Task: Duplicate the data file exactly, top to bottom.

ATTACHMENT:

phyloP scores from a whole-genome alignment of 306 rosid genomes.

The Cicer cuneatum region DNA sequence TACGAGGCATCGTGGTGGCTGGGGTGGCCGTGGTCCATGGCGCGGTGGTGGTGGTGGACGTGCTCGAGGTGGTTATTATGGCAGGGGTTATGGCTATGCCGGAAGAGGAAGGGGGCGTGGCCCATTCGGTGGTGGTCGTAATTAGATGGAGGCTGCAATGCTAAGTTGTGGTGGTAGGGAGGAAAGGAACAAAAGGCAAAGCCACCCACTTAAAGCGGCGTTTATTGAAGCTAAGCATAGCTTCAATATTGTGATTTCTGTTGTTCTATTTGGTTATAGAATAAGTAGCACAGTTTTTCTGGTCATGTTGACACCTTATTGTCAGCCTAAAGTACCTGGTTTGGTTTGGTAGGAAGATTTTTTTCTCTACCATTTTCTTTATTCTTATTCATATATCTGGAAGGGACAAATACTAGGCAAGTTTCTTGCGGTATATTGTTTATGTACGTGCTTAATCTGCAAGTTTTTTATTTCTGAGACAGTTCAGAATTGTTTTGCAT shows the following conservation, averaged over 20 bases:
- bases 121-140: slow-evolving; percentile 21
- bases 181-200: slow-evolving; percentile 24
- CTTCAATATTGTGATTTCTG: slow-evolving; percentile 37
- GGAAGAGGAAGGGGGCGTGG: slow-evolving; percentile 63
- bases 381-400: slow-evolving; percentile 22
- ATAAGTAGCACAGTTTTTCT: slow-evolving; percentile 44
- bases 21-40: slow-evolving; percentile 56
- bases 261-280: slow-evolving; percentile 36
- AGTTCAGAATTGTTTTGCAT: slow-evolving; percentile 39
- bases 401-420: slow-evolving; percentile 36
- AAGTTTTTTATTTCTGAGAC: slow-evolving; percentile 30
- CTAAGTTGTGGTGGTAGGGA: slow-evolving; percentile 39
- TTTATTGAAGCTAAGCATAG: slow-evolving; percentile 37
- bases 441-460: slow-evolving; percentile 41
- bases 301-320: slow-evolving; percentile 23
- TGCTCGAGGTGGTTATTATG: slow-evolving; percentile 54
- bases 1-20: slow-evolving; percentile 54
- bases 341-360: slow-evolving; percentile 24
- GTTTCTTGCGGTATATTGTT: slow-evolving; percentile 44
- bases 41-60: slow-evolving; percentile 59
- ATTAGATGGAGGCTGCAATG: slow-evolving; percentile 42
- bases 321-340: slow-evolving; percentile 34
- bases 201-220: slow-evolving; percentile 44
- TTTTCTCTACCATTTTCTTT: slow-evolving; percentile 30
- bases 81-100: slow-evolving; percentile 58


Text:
phyloP scores from a whole-genome alignment of 306 rosid genomes.

The Cicer cuneatum region DNA sequence TACGAGGCATCGTGGTGGCTGGGGTGGCCGTGGTCCATGGCGCGGTGGTGGTGGTGGACGTGCTCGAGGTGGTTATTATGGCAGGGGTTATGGCTATGCCGGAAGAGGAAGGGGGCGTGGCCCATTCGGTGGTGGTCGTAATTAGATGGAGGCTGCAATGCTAAGTTGTGGTGGTAGGGAGGAAAGGAACAAAAGGCAAAGCCACCCACTTAAAGCGGCGTTTATTGAAGCTAAGCATAGCTTCAATATTGTGATTTCTGTTGTTCTATTTGGTTATAGAATAAGTAGCACAGTTTTTCTGGTCATGTTGACACCTTATTGTCAGCCTAAAGTACCTGGTTTGGTTTGGTAGGAAGATTTTTTTCTCTACCATTTTCTTTATTCTTATTCATATATCTGGAAGGGACAAATACTAGGCAAGTTTCTTGCGGTATATTGTTTATGTACGTGCTTAATCTGCAAGTTTTTTATTTCTGAGACAGTTCAGAATTGTTTTGCAT shows the following conservation, averaged over 20 bases:
- bases 121-140: slow-evolving; percentile 21
- bases 181-200: slow-evolving; percentile 24
- CTTCAATATTGTGATTTCTG: slow-evolving; percentile 37
- GGAAGAGGAAGGGGGCGTGG: slow-evolving; percentile 63
- bases 381-400: slow-evolving; percentile 22
- ATAAGTAGCACAGTTTTTCT: slow-evolving; percentile 44
- bases 21-40: slow-evolving; percentile 56
- bases 261-280: slow-evolving; percentile 36
- AGTTCAGAATTGTTTTGCAT: slow-evolving; percentile 39
- bases 401-420: slow-evolving; percentile 36
- AAGTTTTTTATTTCTGAGAC: slow-evolving; percentile 30
- CTAAGTTGTGGTGGTAGGGA: slow-evolving; percentile 39
- TTTATTGAAGCTAAGCATAG: slow-evolving; percentile 37
- bases 441-460: slow-evolving; percentile 41
- bases 301-320: slow-evolving; percentile 23
- TGCTCGAGGTGGTTATTATG: slow-evolving; percentile 54
- bases 1-20: slow-evolving; percentile 54
- bases 341-360: slow-evolving; percentile 24
- GTTTCTTGCGGTATATTGTT: slow-evolving; percentile 44
- bases 41-60: slow-evolving; percentile 59
- ATTAGATGGAGGCTGCAATG: slow-evolving; percentile 42
- bases 321-340: slow-evolving; percentile 34
- bases 201-220: slow-evolving; percentile 44
- TTTTCTCTACCATTTTCTTT: slow-evolving; percentile 30
- bases 81-100: slow-evolving; percentile 58